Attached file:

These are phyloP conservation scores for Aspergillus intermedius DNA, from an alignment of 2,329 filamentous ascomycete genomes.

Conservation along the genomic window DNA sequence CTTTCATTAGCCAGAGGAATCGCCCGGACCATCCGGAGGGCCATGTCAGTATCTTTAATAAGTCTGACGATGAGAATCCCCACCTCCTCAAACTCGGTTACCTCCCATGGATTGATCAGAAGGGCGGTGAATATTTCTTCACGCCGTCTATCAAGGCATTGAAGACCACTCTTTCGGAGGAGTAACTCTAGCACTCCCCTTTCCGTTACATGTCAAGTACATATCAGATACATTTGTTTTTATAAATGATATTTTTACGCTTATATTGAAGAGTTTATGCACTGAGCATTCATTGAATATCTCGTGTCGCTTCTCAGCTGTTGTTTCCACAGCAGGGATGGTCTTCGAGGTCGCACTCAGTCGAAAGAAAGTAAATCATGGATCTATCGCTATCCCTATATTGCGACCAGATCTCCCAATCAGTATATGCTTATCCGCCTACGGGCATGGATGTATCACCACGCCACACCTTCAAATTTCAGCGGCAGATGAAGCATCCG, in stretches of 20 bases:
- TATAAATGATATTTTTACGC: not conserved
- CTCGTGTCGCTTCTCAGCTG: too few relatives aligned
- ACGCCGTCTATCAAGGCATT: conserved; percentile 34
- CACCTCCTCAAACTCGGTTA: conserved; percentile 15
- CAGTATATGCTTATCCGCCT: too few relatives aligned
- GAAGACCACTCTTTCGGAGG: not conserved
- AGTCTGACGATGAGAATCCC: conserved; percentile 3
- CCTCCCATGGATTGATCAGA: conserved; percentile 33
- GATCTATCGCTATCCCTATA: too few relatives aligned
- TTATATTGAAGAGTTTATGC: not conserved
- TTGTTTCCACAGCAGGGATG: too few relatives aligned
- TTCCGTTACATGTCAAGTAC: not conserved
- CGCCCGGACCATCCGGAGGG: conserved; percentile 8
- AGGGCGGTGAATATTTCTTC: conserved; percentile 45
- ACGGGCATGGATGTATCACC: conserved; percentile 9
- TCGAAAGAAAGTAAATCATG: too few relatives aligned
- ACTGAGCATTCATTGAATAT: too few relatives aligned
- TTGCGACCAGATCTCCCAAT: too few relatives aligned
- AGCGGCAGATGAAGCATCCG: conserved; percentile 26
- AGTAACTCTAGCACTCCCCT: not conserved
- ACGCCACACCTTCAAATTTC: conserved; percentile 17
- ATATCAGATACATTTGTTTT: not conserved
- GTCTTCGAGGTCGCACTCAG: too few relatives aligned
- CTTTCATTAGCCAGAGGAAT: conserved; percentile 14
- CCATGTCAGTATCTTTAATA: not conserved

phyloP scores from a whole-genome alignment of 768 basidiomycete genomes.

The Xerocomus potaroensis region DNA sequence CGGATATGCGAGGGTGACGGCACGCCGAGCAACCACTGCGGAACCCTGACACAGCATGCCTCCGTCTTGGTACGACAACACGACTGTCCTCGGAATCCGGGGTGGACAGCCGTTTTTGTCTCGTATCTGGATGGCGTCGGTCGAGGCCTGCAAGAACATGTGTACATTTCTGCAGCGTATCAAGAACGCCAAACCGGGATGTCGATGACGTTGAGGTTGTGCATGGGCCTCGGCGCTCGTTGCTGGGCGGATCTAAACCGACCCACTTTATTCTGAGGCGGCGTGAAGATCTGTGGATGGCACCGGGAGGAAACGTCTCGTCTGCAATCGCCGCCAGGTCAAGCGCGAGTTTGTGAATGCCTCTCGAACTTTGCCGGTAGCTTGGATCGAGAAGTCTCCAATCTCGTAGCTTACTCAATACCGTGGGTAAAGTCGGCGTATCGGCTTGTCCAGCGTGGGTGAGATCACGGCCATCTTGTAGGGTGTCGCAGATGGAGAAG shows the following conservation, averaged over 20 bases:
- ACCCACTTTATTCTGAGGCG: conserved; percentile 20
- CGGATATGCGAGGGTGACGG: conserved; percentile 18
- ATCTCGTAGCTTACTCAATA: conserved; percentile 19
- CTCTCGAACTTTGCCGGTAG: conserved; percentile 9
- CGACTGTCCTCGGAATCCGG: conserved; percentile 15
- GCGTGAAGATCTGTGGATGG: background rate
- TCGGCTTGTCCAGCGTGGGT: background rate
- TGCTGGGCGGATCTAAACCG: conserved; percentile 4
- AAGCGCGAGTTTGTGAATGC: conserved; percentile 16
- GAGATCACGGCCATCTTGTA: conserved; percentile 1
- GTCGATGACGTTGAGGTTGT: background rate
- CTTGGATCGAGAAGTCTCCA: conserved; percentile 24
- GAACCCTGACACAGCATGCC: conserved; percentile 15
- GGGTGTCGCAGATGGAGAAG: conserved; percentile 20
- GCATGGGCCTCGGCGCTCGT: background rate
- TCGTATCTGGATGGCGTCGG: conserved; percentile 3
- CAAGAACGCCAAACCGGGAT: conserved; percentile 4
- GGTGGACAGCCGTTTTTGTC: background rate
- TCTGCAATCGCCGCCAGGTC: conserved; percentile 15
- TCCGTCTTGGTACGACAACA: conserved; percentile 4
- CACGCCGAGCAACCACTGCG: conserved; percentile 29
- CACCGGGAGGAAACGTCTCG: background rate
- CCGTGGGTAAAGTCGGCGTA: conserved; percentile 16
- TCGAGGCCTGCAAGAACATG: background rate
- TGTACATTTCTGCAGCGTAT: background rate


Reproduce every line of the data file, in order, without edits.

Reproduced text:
These are phyloP conservation scores for Aspergillus intermedius DNA, from an alignment of 2,329 filamentous ascomycete genomes.

Conservation along the genomic window DNA sequence CTTTCATTAGCCAGAGGAATCGCCCGGACCATCCGGAGGGCCATGTCAGTATCTTTAATAAGTCTGACGATGAGAATCCCCACCTCCTCAAACTCGGTTACCTCCCATGGATTGATCAGAAGGGCGGTGAATATTTCTTCACGCCGTCTATCAAGGCATTGAAGACCACTCTTTCGGAGGAGTAACTCTAGCACTCCCCTTTCCGTTACATGTCAAGTACATATCAGATACATTTGTTTTTATAAATGATATTTTTACGCTTATATTGAAGAGTTTATGCACTGAGCATTCATTGAATATCTCGTGTCGCTTCTCAGCTGTTGTTTCCACAGCAGGGATGGTCTTCGAGGTCGCACTCAGTCGAAAGAAAGTAAATCATGGATCTATCGCTATCCCTATATTGCGACCAGATCTCCCAATCAGTATATGCTTATCCGCCTACGGGCATGGATGTATCACCACGCCACACCTTCAAATTTCAGCGGCAGATGAAGCATCCG, in stretches of 20 bases:
- TATAAATGATATTTTTACGC: not conserved
- CTCGTGTCGCTTCTCAGCTG: too few relatives aligned
- ACGCCGTCTATCAAGGCATT: conserved; percentile 34
- CACCTCCTCAAACTCGGTTA: conserved; percentile 15
- CAGTATATGCTTATCCGCCT: too few relatives aligned
- GAAGACCACTCTTTCGGAGG: not conserved
- AGTCTGACGATGAGAATCCC: conserved; percentile 3
- CCTCCCATGGATTGATCAGA: conserved; percentile 33
- GATCTATCGCTATCCCTATA: too few relatives aligned
- TTATATTGAAGAGTTTATGC: not conserved
- TTGTTTCCACAGCAGGGATG: too few relatives aligned
- TTCCGTTACATGTCAAGTAC: not conserved
- CGCCCGGACCATCCGGAGGG: conserved; percentile 8
- AGGGCGGTGAATATTTCTTC: conserved; percentile 45
- ACGGGCATGGATGTATCACC: conserved; percentile 9
- TCGAAAGAAAGTAAATCATG: too few relatives aligned
- ACTGAGCATTCATTGAATAT: too few relatives aligned
- TTGCGACCAGATCTCCCAAT: too few relatives aligned
- AGCGGCAGATGAAGCATCCG: conserved; percentile 26
- AGTAACTCTAGCACTCCCCT: not conserved
- ACGCCACACCTTCAAATTTC: conserved; percentile 17
- ATATCAGATACATTTGTTTT: not conserved
- GTCTTCGAGGTCGCACTCAG: too few relatives aligned
- CTTTCATTAGCCAGAGGAAT: conserved; percentile 14
- CCATGTCAGTATCTTTAATA: not conserved

phyloP scores from a whole-genome alignment of 768 basidiomycete genomes.

The Xerocomus potaroensis region DNA sequence CGGATATGCGAGGGTGACGGCACGCCGAGCAACCACTGCGGAACCCTGACACAGCATGCCTCCGTCTTGGTACGACAACACGACTGTCCTCGGAATCCGGGGTGGACAGCCGTTTTTGTCTCGTATCTGGATGGCGTCGGTCGAGGCCTGCAAGAACATGTGTACATTTCTGCAGCGTATCAAGAACGCCAAACCGGGATGTCGATGACGTTGAGGTTGTGCATGGGCCTCGGCGCTCGTTGCTGGGCGGATCTAAACCGACCCACTTTATTCTGAGGCGGCGTGAAGATCTGTGGATGGCACCGGGAGGAAACGTCTCGTCTGCAATCGCCGCCAGGTCAAGCGCGAGTTTGTGAATGCCTCTCGAACTTTGCCGGTAGCTTGGATCGAGAAGTCTCCAATCTCGTAGCTTACTCAATACCGTGGGTAAAGTCGGCGTATCGGCTTGTCCAGCGTGGGTGAGATCACGGCCATCTTGTAGGGTGTCGCAGATGGAGAAG shows the following conservation, averaged over 20 bases:
- ACCCACTTTATTCTGAGGCG: conserved; percentile 20
- CGGATATGCGAGGGTGACGG: conserved; percentile 18
- ATCTCGTAGCTTACTCAATA: conserved; percentile 19
- CTCTCGAACTTTGCCGGTAG: conserved; percentile 9
- CGACTGTCCTCGGAATCCGG: conserved; percentile 15
- GCGTGAAGATCTGTGGATGG: background rate
- TCGGCTTGTCCAGCGTGGGT: background rate
- TGCTGGGCGGATCTAAACCG: conserved; percentile 4
- AAGCGCGAGTTTGTGAATGC: conserved; percentile 16
- GAGATCACGGCCATCTTGTA: conserved; percentile 1
- GTCGATGACGTTGAGGTTGT: background rate
- CTTGGATCGAGAAGTCTCCA: conserved; percentile 24
- GAACCCTGACACAGCATGCC: conserved; percentile 15
- GGGTGTCGCAGATGGAGAAG: conserved; percentile 20
- GCATGGGCCTCGGCGCTCGT: background rate
- TCGTATCTGGATGGCGTCGG: conserved; percentile 3
- CAAGAACGCCAAACCGGGAT: conserved; percentile 4
- GGTGGACAGCCGTTTTTGTC: background rate
- TCTGCAATCGCCGCCAGGTC: conserved; percentile 15
- TCCGTCTTGGTACGACAACA: conserved; percentile 4
- CACGCCGAGCAACCACTGCG: conserved; percentile 29
- CACCGGGAGGAAACGTCTCG: background rate
- CCGTGGGTAAAGTCGGCGTA: conserved; percentile 16
- TCGAGGCCTGCAAGAACATG: background rate
- TGTACATTTCTGCAGCGTAT: background rate